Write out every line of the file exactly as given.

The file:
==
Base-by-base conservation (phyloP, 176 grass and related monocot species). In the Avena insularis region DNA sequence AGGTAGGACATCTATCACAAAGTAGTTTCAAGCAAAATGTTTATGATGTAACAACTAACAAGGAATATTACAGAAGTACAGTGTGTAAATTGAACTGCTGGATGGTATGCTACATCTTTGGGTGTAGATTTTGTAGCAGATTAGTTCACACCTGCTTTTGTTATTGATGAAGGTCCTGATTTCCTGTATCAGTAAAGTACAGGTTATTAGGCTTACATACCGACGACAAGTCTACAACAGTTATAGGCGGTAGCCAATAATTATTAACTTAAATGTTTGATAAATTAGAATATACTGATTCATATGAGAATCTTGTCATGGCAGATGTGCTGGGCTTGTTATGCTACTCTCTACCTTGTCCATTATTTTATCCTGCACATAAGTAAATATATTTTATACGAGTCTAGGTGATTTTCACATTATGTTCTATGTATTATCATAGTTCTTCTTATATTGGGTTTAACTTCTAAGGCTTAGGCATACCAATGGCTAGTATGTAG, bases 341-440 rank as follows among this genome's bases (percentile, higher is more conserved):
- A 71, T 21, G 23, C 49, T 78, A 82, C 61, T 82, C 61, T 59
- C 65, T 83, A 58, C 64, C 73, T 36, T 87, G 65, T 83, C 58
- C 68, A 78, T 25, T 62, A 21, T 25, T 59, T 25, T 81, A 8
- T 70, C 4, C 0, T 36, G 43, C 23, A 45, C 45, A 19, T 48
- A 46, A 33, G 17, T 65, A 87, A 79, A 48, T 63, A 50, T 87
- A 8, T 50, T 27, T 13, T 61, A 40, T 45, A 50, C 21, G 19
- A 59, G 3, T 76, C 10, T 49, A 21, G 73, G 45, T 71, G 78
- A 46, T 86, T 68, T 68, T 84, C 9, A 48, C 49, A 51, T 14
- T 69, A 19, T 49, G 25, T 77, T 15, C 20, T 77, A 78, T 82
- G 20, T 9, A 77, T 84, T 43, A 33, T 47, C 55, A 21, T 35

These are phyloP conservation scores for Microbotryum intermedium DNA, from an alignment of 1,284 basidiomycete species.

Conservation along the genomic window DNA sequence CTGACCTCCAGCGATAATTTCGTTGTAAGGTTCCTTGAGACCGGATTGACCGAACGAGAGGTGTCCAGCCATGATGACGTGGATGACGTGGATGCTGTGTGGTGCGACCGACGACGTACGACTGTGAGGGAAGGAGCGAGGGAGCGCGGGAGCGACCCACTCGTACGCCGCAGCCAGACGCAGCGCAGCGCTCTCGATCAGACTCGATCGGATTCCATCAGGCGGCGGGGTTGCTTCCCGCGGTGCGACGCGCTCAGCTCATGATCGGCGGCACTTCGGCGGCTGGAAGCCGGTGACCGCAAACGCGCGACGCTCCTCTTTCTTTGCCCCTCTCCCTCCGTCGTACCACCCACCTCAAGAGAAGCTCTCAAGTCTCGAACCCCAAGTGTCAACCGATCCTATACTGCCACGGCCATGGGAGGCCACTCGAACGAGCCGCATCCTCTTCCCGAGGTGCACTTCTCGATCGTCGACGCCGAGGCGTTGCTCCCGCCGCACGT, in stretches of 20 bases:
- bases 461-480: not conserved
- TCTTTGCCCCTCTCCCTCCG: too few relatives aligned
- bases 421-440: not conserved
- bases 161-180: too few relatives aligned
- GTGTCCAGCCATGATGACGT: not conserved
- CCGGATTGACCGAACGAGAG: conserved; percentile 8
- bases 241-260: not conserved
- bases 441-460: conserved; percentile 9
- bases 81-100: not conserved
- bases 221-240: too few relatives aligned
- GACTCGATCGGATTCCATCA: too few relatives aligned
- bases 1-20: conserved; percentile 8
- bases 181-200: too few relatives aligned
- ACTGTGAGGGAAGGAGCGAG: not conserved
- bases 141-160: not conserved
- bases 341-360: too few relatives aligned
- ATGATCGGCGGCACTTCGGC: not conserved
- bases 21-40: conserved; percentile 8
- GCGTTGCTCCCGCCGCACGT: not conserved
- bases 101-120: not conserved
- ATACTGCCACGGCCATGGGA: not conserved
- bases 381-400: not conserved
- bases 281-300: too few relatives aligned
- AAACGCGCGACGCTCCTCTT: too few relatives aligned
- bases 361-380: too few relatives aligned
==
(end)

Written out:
Base-by-base conservation (phyloP, 176 grass and related monocot species). In the Avena insularis region DNA sequence AGGTAGGACATCTATCACAAAGTAGTTTCAAGCAAAATGTTTATGATGTAACAACTAACAAGGAATATTACAGAAGTACAGTGTGTAAATTGAACTGCTGGATGGTATGCTACATCTTTGGGTGTAGATTTTGTAGCAGATTAGTTCACACCTGCTTTTGTTATTGATGAAGGTCCTGATTTCCTGTATCAGTAAAGTACAGGTTATTAGGCTTACATACCGACGACAAGTCTACAACAGTTATAGGCGGTAGCCAATAATTATTAACTTAAATGTTTGATAAATTAGAATATACTGATTCATATGAGAATCTTGTCATGGCAGATGTGCTGGGCTTGTTATGCTACTCTCTACCTTGTCCATTATTTTATCCTGCACATAAGTAAATATATTTTATACGAGTCTAGGTGATTTTCACATTATGTTCTATGTATTATCATAGTTCTTCTTATATTGGGTTTAACTTCTAAGGCTTAGGCATACCAATGGCTAGTATGTAG, bases 341-440 rank as follows among this genome's bases (percentile, higher is more conserved):
- A 71, T 21, G 23, C 49, T 78, A 82, C 61, T 82, C 61, T 59
- C 65, T 83, A 58, C 64, C 73, T 36, T 87, G 65, T 83, C 58
- C 68, A 78, T 25, T 62, A 21, T 25, T 59, T 25, T 81, A 8
- T 70, C 4, C 0, T 36, G 43, C 23, A 45, C 45, A 19, T 48
- A 46, A 33, G 17, T 65, A 87, A 79, A 48, T 63, A 50, T 87
- A 8, T 50, T 27, T 13, T 61, A 40, T 45, A 50, C 21, G 19
- A 59, G 3, T 76, C 10, T 49, A 21, G 73, G 45, T 71, G 78
- A 46, T 86, T 68, T 68, T 84, C 9, A 48, C 49, A 51, T 14
- T 69, A 19, T 49, G 25, T 77, T 15, C 20, T 77, A 78, T 82
- G 20, T 9, A 77, T 84, T 43, A 33, T 47, C 55, A 21, T 35

These are phyloP conservation scores for Microbotryum intermedium DNA, from an alignment of 1,284 basidiomycete species.

Conservation along the genomic window DNA sequence CTGACCTCCAGCGATAATTTCGTTGTAAGGTTCCTTGAGACCGGATTGACCGAACGAGAGGTGTCCAGCCATGATGACGTGGATGACGTGGATGCTGTGTGGTGCGACCGACGACGTACGACTGTGAGGGAAGGAGCGAGGGAGCGCGGGAGCGACCCACTCGTACGCCGCAGCCAGACGCAGCGCAGCGCTCTCGATCAGACTCGATCGGATTCCATCAGGCGGCGGGGTTGCTTCCCGCGGTGCGACGCGCTCAGCTCATGATCGGCGGCACTTCGGCGGCTGGAAGCCGGTGACCGCAAACGCGCGACGCTCCTCTTTCTTTGCCCCTCTCCCTCCGTCGTACCACCCACCTCAAGAGAAGCTCTCAAGTCTCGAACCCCAAGTGTCAACCGATCCTATACTGCCACGGCCATGGGAGGCCACTCGAACGAGCCGCATCCTCTTCCCGAGGTGCACTTCTCGATCGTCGACGCCGAGGCGTTGCTCCCGCCGCACGT, in stretches of 20 bases:
- bases 461-480: not conserved
- TCTTTGCCCCTCTCCCTCCG: too few relatives aligned
- bases 421-440: not conserved
- bases 161-180: too few relatives aligned
- GTGTCCAGCCATGATGACGT: not conserved
- CCGGATTGACCGAACGAGAG: conserved; percentile 8
- bases 241-260: not conserved
- bases 441-460: conserved; percentile 9
- bases 81-100: not conserved
- bases 221-240: too few relatives aligned
- GACTCGATCGGATTCCATCA: too few relatives aligned
- bases 1-20: conserved; percentile 8
- bases 181-200: too few relatives aligned
- ACTGTGAGGGAAGGAGCGAG: not conserved
- bases 141-160: not conserved
- bases 341-360: too few relatives aligned
- ATGATCGGCGGCACTTCGGC: not conserved
- bases 21-40: conserved; percentile 8
- GCGTTGCTCCCGCCGCACGT: not conserved
- bases 101-120: not conserved
- ATACTGCCACGGCCATGGGA: not conserved
- bases 381-400: not conserved
- bases 281-300: too few relatives aligned
- AAACGCGCGACGCTCCTCTT: too few relatives aligned
- bases 361-380: too few relatives aligned